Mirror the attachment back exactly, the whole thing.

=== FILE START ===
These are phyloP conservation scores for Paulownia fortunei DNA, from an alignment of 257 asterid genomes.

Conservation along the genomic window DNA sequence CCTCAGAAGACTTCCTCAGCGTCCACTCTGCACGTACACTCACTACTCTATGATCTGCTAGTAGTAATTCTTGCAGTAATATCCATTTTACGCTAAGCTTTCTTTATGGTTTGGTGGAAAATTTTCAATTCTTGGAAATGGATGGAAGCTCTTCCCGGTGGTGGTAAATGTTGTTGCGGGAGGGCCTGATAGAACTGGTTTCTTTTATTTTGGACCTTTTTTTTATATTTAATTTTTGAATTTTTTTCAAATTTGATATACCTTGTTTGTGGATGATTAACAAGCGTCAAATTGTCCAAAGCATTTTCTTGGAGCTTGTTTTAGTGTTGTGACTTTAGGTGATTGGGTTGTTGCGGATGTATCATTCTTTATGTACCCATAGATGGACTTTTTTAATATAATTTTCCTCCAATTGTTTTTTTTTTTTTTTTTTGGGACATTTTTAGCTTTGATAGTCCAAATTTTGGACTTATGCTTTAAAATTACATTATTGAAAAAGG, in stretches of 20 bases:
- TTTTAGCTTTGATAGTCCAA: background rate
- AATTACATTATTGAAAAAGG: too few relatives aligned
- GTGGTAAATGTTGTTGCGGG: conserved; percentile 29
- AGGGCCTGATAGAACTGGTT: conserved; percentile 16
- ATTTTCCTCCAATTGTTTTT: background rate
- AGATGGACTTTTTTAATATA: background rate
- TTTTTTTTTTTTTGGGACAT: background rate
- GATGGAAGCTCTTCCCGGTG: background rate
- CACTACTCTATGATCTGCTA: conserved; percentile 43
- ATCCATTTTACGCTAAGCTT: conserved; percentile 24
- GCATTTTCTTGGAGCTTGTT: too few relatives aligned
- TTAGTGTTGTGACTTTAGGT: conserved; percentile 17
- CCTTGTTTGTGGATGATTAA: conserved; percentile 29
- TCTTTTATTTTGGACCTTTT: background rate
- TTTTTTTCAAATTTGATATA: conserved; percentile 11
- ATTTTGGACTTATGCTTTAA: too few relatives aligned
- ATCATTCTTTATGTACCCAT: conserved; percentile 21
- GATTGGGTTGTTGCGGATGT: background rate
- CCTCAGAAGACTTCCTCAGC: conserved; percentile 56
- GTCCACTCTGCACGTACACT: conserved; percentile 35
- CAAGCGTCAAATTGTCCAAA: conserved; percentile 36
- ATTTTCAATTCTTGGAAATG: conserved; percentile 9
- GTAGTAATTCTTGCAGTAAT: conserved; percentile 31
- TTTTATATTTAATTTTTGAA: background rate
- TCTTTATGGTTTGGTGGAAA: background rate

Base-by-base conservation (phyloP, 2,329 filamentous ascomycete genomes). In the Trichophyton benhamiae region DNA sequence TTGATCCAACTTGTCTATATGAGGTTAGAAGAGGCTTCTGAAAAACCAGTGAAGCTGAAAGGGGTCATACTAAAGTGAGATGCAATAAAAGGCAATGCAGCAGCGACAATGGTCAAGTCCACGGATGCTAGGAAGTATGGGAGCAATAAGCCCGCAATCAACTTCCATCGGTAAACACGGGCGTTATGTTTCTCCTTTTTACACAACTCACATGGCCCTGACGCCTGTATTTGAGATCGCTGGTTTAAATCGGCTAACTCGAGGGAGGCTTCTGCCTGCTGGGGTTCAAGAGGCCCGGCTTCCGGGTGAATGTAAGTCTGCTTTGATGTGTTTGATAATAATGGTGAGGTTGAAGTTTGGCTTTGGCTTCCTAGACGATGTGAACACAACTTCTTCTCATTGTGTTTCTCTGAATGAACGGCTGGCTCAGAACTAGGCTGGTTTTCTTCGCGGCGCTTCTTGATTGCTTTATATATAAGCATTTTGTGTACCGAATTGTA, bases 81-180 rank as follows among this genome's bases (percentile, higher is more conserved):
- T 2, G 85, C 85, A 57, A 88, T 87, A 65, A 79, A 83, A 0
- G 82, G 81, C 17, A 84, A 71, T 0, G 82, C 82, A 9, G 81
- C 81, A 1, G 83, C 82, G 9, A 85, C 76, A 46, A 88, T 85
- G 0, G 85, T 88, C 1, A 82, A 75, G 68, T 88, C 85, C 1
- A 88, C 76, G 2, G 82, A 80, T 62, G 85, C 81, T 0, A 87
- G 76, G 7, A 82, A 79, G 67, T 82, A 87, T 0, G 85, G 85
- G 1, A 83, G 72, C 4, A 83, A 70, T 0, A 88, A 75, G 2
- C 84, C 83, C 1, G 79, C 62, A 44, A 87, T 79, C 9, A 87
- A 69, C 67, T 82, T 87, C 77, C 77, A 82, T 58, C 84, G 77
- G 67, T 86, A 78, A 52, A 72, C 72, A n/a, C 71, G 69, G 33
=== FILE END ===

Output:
These are phyloP conservation scores for Paulownia fortunei DNA, from an alignment of 257 asterid genomes.

Conservation along the genomic window DNA sequence CCTCAGAAGACTTCCTCAGCGTCCACTCTGCACGTACACTCACTACTCTATGATCTGCTAGTAGTAATTCTTGCAGTAATATCCATTTTACGCTAAGCTTTCTTTATGGTTTGGTGGAAAATTTTCAATTCTTGGAAATGGATGGAAGCTCTTCCCGGTGGTGGTAAATGTTGTTGCGGGAGGGCCTGATAGAACTGGTTTCTTTTATTTTGGACCTTTTTTTTATATTTAATTTTTGAATTTTTTTCAAATTTGATATACCTTGTTTGTGGATGATTAACAAGCGTCAAATTGTCCAAAGCATTTTCTTGGAGCTTGTTTTAGTGTTGTGACTTTAGGTGATTGGGTTGTTGCGGATGTATCATTCTTTATGTACCCATAGATGGACTTTTTTAATATAATTTTCCTCCAATTGTTTTTTTTTTTTTTTTTTGGGACATTTTTAGCTTTGATAGTCCAAATTTTGGACTTATGCTTTAAAATTACATTATTGAAAAAGG, in stretches of 20 bases:
- TTTTAGCTTTGATAGTCCAA: background rate
- AATTACATTATTGAAAAAGG: too few relatives aligned
- GTGGTAAATGTTGTTGCGGG: conserved; percentile 29
- AGGGCCTGATAGAACTGGTT: conserved; percentile 16
- ATTTTCCTCCAATTGTTTTT: background rate
- AGATGGACTTTTTTAATATA: background rate
- TTTTTTTTTTTTTGGGACAT: background rate
- GATGGAAGCTCTTCCCGGTG: background rate
- CACTACTCTATGATCTGCTA: conserved; percentile 43
- ATCCATTTTACGCTAAGCTT: conserved; percentile 24
- GCATTTTCTTGGAGCTTGTT: too few relatives aligned
- TTAGTGTTGTGACTTTAGGT: conserved; percentile 17
- CCTTGTTTGTGGATGATTAA: conserved; percentile 29
- TCTTTTATTTTGGACCTTTT: background rate
- TTTTTTTCAAATTTGATATA: conserved; percentile 11
- ATTTTGGACTTATGCTTTAA: too few relatives aligned
- ATCATTCTTTATGTACCCAT: conserved; percentile 21
- GATTGGGTTGTTGCGGATGT: background rate
- CCTCAGAAGACTTCCTCAGC: conserved; percentile 56
- GTCCACTCTGCACGTACACT: conserved; percentile 35
- CAAGCGTCAAATTGTCCAAA: conserved; percentile 36
- ATTTTCAATTCTTGGAAATG: conserved; percentile 9
- GTAGTAATTCTTGCAGTAAT: conserved; percentile 31
- TTTTATATTTAATTTTTGAA: background rate
- TCTTTATGGTTTGGTGGAAA: background rate

Base-by-base conservation (phyloP, 2,329 filamentous ascomycete genomes). In the Trichophyton benhamiae region DNA sequence TTGATCCAACTTGTCTATATGAGGTTAGAAGAGGCTTCTGAAAAACCAGTGAAGCTGAAAGGGGTCATACTAAAGTGAGATGCAATAAAAGGCAATGCAGCAGCGACAATGGTCAAGTCCACGGATGCTAGGAAGTATGGGAGCAATAAGCCCGCAATCAACTTCCATCGGTAAACACGGGCGTTATGTTTCTCCTTTTTACACAACTCACATGGCCCTGACGCCTGTATTTGAGATCGCTGGTTTAAATCGGCTAACTCGAGGGAGGCTTCTGCCTGCTGGGGTTCAAGAGGCCCGGCTTCCGGGTGAATGTAAGTCTGCTTTGATGTGTTTGATAATAATGGTGAGGTTGAAGTTTGGCTTTGGCTTCCTAGACGATGTGAACACAACTTCTTCTCATTGTGTTTCTCTGAATGAACGGCTGGCTCAGAACTAGGCTGGTTTTCTTCGCGGCGCTTCTTGATTGCTTTATATATAAGCATTTTGTGTACCGAATTGTA, bases 81-180 rank as follows among this genome's bases (percentile, higher is more conserved):
- T 2, G 85, C 85, A 57, A 88, T 87, A 65, A 79, A 83, A 0
- G 82, G 81, C 17, A 84, A 71, T 0, G 82, C 82, A 9, G 81
- C 81, A 1, G 83, C 82, G 9, A 85, C 76, A 46, A 88, T 85
- G 0, G 85, T 88, C 1, A 82, A 75, G 68, T 88, C 85, C 1
- A 88, C 76, G 2, G 82, A 80, T 62, G 85, C 81, T 0, A 87
- G 76, G 7, A 82, A 79, G 67, T 82, A 87, T 0, G 85, G 85
- G 1, A 83, G 72, C 4, A 83, A 70, T 0, A 88, A 75, G 2
- C 84, C 83, C 1, G 79, C 62, A 44, A 87, T 79, C 9, A 87
- A 69, C 67, T 82, T 87, C 77, C 77, A 82, T 58, C 84, G 77
- G 67, T 86, A 78, A 52, A 72, C 72, A n/a, C 71, G 69, G 33